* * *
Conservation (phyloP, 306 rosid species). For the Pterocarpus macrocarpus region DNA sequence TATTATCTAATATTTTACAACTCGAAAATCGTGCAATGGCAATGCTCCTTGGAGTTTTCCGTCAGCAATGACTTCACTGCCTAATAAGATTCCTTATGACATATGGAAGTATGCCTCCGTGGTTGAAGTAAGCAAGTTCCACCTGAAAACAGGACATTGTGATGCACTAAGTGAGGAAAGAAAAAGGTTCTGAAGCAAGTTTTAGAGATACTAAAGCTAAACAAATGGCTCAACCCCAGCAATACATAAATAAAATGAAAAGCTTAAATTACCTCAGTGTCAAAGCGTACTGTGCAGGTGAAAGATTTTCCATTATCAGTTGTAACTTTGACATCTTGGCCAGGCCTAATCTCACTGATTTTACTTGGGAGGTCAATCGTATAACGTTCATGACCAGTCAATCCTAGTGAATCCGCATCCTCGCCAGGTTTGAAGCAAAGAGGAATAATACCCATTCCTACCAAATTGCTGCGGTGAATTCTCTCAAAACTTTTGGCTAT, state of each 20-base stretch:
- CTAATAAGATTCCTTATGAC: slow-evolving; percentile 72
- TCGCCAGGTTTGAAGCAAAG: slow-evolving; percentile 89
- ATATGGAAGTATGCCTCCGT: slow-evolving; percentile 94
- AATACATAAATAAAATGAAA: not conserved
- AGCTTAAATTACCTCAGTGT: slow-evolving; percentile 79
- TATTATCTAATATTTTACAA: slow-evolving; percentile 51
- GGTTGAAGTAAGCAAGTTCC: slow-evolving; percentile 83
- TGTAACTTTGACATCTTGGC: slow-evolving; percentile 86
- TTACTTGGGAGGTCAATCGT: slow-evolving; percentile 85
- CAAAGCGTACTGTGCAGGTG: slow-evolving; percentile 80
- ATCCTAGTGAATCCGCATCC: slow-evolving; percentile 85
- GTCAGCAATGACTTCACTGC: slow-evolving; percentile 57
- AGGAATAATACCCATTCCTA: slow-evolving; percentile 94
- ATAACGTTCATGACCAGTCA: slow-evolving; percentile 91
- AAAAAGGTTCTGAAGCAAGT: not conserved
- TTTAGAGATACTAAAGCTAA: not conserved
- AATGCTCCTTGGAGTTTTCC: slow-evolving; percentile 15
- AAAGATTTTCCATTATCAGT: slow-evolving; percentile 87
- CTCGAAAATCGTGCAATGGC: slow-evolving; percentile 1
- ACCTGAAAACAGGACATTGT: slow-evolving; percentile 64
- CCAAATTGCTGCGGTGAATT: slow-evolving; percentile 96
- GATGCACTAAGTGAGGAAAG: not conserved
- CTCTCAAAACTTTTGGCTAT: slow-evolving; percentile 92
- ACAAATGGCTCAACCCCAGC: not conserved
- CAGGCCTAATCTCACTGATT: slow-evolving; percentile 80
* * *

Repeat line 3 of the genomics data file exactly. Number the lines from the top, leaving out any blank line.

- TCGCCAGGTTTGAAGCAAAG: slow-evolving; percentile 89